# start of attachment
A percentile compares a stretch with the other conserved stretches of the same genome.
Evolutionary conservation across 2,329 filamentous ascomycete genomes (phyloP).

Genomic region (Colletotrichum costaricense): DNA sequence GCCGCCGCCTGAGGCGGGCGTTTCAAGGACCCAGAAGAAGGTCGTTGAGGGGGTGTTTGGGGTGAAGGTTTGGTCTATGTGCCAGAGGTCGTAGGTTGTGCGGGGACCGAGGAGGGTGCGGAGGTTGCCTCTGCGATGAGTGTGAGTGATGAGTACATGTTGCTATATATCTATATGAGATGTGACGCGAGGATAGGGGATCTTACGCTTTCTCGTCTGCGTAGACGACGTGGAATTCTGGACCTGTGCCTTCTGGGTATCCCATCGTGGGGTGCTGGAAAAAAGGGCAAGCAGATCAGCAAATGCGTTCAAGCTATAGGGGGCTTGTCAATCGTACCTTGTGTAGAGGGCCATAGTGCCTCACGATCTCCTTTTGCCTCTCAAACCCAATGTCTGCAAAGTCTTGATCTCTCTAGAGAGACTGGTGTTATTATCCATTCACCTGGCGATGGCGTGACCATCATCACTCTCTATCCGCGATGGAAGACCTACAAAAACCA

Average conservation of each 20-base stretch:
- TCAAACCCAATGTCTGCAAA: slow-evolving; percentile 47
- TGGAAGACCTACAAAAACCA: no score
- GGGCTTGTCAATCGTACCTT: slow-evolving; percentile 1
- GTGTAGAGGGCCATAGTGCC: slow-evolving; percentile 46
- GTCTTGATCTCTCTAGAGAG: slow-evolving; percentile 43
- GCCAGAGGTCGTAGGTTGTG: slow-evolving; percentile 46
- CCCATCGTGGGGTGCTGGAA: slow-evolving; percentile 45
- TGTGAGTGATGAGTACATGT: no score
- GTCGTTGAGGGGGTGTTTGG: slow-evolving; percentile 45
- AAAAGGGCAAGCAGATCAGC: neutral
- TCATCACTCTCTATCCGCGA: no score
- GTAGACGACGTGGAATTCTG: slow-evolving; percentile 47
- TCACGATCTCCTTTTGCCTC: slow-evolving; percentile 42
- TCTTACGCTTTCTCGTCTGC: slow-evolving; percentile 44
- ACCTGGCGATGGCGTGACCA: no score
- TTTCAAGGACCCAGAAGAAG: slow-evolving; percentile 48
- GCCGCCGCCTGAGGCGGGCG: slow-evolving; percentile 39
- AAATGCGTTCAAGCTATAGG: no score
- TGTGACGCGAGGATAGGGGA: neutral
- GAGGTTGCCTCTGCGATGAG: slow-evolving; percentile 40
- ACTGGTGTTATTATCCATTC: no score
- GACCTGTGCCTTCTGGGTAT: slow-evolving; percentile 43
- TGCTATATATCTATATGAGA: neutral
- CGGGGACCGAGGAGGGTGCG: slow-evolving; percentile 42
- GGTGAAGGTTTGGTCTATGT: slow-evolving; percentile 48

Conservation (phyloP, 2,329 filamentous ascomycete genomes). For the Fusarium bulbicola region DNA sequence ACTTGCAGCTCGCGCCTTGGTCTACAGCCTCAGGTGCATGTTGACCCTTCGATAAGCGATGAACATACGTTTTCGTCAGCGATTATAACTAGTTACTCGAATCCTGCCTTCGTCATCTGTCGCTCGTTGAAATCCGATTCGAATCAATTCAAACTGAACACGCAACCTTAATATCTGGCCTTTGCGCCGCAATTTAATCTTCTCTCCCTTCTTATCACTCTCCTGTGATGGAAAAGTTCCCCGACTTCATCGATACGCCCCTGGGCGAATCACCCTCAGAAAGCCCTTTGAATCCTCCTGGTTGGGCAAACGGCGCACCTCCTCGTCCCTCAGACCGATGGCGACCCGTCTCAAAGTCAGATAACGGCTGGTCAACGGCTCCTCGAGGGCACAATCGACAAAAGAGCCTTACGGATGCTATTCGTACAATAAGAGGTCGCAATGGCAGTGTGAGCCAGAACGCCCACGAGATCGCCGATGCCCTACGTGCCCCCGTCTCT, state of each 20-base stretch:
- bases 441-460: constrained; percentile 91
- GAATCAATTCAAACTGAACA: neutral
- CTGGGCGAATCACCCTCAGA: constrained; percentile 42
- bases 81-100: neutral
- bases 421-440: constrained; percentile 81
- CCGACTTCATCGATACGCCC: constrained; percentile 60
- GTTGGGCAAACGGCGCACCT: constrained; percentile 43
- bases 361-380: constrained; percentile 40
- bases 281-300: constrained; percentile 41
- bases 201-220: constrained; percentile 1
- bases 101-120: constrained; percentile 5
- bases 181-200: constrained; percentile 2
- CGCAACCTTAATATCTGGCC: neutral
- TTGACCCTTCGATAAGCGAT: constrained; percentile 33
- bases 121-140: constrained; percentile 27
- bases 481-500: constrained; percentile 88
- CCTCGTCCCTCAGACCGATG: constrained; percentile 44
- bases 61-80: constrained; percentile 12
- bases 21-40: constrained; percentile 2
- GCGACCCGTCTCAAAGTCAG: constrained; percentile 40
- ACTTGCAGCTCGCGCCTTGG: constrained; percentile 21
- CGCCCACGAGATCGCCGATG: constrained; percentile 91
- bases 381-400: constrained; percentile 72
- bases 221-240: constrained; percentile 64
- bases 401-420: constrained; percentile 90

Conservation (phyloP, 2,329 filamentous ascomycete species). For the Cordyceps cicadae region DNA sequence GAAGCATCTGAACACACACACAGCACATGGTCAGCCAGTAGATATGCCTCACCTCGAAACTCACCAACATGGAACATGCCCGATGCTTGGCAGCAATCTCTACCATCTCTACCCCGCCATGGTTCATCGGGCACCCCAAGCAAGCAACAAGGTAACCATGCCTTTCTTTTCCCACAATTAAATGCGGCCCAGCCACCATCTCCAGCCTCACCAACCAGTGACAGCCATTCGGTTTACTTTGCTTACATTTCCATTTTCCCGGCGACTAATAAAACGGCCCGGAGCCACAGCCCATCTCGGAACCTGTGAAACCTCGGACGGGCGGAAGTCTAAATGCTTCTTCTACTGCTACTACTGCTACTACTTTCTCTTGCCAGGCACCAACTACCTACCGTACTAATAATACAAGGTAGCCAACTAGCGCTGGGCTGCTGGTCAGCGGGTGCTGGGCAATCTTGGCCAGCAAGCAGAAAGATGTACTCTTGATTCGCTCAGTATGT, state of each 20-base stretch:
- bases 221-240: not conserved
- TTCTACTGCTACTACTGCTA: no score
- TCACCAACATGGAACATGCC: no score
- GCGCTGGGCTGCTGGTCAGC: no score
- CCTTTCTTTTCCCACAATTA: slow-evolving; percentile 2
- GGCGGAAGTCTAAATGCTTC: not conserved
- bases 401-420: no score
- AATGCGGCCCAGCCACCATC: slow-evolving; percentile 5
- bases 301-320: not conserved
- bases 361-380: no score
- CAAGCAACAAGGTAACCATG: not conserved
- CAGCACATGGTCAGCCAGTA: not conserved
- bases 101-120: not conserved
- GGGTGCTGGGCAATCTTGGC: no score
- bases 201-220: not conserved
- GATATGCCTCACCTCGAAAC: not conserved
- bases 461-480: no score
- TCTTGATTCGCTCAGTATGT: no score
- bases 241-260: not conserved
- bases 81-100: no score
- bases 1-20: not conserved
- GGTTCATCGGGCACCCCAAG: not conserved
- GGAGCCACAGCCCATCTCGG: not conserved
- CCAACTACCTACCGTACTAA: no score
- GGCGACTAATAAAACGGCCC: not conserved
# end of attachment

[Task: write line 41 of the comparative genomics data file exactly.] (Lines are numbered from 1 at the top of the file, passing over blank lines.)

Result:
- bases 101-120: constrained; percentile 5